Motion picture

"The creative force and the expressiveness of painting reside materially in the color and texture of pigment, in the possibilities of form invention and organization, and in the flat plane on which these elements are brought to play. "  -Man Ray *

When artist Nitin Mukul invited me to visit his work-space and to show me his latest work called Haal, I discovered the possibility of creating paintings by means of which transcend the conventional medium associated with painting.  I extracted the above quote from an early statement by May Ray before he became better known for his photographic techniques during Dada and Surrealism.  The statement mainly refers to painting on a flat surface and how the material changes and shifts of color and textures of pigments are driven by a creative force of the artist.  In Nitin's Haal, I recognized some correlation to this statement, that is to say the expressiveness of the work did indeed reside in the materiality and his choices of colors and different textures in the pigments.  However relating to the latter part of the statement about the possibility of form invention and organization, Nitin left much of it up to chance.  His approach went beyond conventional methods of applying paint to the surface and thus the work became a kind of a performance in real time.

Haal, 2012
single channel video, duration: 25 minutes
video still
Image courtesy the artist

I named this post as "motion picture" because Haal is quite literally a painting in movement while its metamorphosis becomes the core of its life and creativity.  Primarily, Nitin is a painter who makes large size canvas paintings with oils and acrylic paints along with pigment that he extracts from tea, which is traditionally used in Persian miniature paintings.  In parts of Haal he also used turmeric, charcoal dust, and other non conventional media, some connected to his Indian heritage.  Sometimes inspired by photographic images, his paintings are mostly abstract with vivid colors that would make your retina pulse while gazing at it.  For Haal, Nitin used a video camera and filmed a painted scene that starts off looking as if a natural landscape.


The ambiguity of Haal starts from the opening shot when shapes and textures all seemed quite far apart from each other with distinct placements.  At first, it feels as if one is looking down from an alien spaceship that is about to land on a foreign planet, then the soundtrack starts to foreshadow a sense of adventure and action. As the liquid begins to disintegrate the different pigments on the surface, the painting becomes active and unpredictable.  For this work, Nitin set up the initial composition and then left the composition to de-compose on its own as to form new terrains of color compositions with organic and natural mixtures in different variations.  Furthermore, this process conveys a visual effect that plays with viewers' perceptions of scale.  While each shot suggests of satellite like views of a large landscape when in fact each element contained within the composition and their overall dimensions are quite small in real life.  With the passage of time, the melting ice permeates the surface and disrupts the original composition, and along the way it gives form to new compositions without pre-meditation by the artist.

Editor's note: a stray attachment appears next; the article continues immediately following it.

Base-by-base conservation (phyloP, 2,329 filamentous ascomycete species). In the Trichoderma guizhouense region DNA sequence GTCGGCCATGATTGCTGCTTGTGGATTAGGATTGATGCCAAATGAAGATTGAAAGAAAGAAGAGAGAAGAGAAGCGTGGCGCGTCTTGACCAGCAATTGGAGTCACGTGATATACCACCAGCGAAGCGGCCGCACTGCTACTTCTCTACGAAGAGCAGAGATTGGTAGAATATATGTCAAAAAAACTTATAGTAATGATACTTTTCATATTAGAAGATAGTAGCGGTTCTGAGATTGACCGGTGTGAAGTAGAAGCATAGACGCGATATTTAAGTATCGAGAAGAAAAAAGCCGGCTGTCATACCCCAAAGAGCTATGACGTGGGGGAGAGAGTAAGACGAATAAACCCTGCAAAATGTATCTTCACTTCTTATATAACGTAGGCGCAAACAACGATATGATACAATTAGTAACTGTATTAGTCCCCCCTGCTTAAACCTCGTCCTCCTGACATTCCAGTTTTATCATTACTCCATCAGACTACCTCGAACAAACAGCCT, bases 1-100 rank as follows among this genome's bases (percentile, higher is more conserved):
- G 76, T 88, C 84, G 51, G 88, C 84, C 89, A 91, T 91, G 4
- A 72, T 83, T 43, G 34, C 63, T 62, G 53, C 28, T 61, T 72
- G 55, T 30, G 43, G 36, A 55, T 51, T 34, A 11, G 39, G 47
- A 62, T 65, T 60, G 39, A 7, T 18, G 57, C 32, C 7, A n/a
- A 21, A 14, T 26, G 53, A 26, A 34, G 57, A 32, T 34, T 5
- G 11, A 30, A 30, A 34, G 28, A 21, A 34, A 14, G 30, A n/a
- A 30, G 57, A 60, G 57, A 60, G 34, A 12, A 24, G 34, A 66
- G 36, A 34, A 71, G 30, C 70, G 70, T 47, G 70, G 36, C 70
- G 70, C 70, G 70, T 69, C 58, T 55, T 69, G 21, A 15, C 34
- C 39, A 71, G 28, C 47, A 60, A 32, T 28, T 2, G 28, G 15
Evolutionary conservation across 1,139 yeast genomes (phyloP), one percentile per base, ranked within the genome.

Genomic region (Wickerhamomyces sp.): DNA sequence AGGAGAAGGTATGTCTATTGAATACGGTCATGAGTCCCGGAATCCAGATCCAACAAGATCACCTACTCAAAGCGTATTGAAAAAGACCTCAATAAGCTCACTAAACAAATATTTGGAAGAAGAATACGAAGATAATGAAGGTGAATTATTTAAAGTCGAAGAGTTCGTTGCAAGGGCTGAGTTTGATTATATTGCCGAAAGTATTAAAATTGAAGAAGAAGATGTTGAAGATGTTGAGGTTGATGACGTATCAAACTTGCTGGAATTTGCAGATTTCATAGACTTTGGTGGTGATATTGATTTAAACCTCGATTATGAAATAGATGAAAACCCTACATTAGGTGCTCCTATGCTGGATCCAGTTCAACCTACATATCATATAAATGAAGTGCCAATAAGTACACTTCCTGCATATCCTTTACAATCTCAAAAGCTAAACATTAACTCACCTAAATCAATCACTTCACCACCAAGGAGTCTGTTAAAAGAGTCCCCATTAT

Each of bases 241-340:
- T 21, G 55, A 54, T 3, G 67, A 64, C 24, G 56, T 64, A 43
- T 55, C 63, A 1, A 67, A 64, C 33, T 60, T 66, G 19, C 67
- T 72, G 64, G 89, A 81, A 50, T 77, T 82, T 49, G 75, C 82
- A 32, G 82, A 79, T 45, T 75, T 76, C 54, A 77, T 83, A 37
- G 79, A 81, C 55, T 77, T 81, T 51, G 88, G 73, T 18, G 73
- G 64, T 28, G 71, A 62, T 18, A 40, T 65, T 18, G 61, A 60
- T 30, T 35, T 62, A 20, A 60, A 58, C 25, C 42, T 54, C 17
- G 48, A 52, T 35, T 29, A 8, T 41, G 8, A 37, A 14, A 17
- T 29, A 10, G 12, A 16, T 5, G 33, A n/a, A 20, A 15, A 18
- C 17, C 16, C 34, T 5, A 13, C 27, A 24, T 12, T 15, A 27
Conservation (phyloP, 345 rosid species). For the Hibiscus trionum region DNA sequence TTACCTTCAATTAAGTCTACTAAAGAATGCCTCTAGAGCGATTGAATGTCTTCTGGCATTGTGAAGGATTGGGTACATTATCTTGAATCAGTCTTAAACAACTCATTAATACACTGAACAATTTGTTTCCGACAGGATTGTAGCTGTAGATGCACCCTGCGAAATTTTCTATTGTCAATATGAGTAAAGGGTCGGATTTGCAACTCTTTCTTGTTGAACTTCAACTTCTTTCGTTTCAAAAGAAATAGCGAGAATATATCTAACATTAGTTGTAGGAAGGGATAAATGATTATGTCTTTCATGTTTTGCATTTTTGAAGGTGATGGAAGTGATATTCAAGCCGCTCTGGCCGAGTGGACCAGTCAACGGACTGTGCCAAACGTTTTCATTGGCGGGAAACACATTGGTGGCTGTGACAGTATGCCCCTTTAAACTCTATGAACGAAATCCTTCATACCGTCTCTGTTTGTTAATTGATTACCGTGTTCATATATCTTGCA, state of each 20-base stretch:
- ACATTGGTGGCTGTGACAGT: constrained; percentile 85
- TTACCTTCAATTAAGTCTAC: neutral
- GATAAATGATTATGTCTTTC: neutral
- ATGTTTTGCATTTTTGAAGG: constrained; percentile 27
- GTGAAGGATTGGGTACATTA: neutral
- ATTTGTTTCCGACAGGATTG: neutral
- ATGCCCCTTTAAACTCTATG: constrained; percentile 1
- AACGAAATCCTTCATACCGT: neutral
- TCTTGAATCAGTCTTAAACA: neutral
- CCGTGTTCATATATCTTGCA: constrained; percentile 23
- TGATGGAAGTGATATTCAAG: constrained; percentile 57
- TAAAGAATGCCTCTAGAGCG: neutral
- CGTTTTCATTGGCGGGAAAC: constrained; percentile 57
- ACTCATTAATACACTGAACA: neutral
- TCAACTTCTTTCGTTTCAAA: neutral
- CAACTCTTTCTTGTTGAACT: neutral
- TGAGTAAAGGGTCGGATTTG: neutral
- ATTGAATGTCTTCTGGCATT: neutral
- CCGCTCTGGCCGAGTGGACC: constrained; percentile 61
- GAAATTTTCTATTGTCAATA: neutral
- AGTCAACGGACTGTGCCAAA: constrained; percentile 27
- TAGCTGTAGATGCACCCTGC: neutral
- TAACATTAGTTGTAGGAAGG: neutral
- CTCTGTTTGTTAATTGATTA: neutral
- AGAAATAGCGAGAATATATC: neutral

Haal, 2012
single channel video, duration: 25 minutes
video still
Image courtesy the artist
The title Haal, is a Sufi term which Nitin uses to describe a temporary trance like state of expanded consciousness and lucidity induced by fixating on a process that is at once cataclysmic and sublime.  He relates his process-oriented work to artists like Robert Smithson, Stan Brakhage, and the Hindu Shaivite concept of the inter-correlations of creation and destruction. ***  

I find this method of working to be also a bit similar to something I learned from my years of practicing yoga.  Though I do not wish to mis-interpret the ancient text, however from the Bhagavad Gita there is something that talks about one's personal actions and their results that could be roughly translated into layman's terms as this:

"You have the right for prescribed actions but never at any time in their results.  You should never be motivated by the results of actions, nor should there be any attachment in not doing your prescribed activities." -The Bhagavad Gita, verse 47 **
 

I translate this saying as we may only fulfill the task at hand but we are not and should not expect to have full control of the results.  

Relating back to the beginning when I mentioned Man Ray's impression of creative force and expressiveness of paintings, for Haal is a confetti of color-paints and pigments, textures and movements and that its material metamorphosis breaths life into the otherwise a still image.  Further more, it being a video work with sound there is an added dimension.  In other words, while watching this video, not only is the moving transformation fascinating as it takes different forms on its surface but at the same time the sound track complements with even more texture and adds another layer of mystery to the whole experience.  

Haal, 2012
single channel video, duration: 25 minutes
video still
Image courtesy the artist

Haal premiered at Aicon Gallery in collaboration with Jace Clayton (DJ Rupture) who composed and performed the score live.  Nitin is currently finishing up another large painting and there are editions of 5 digital C prints on rag paper available from this piece. If you wish to see an excerpt of Haal, click here.

*Man Ray (1890-1977) Statement.  Art in Theory 1900-2000: An Anthology of Changing Ideas.  Ed. Charles Harrison and Paul Wood.  Blackwell Publishing, 2003.
**This is my personal translation and revision of the verse found on this website.
***The explanation of the title was provided by the artist.

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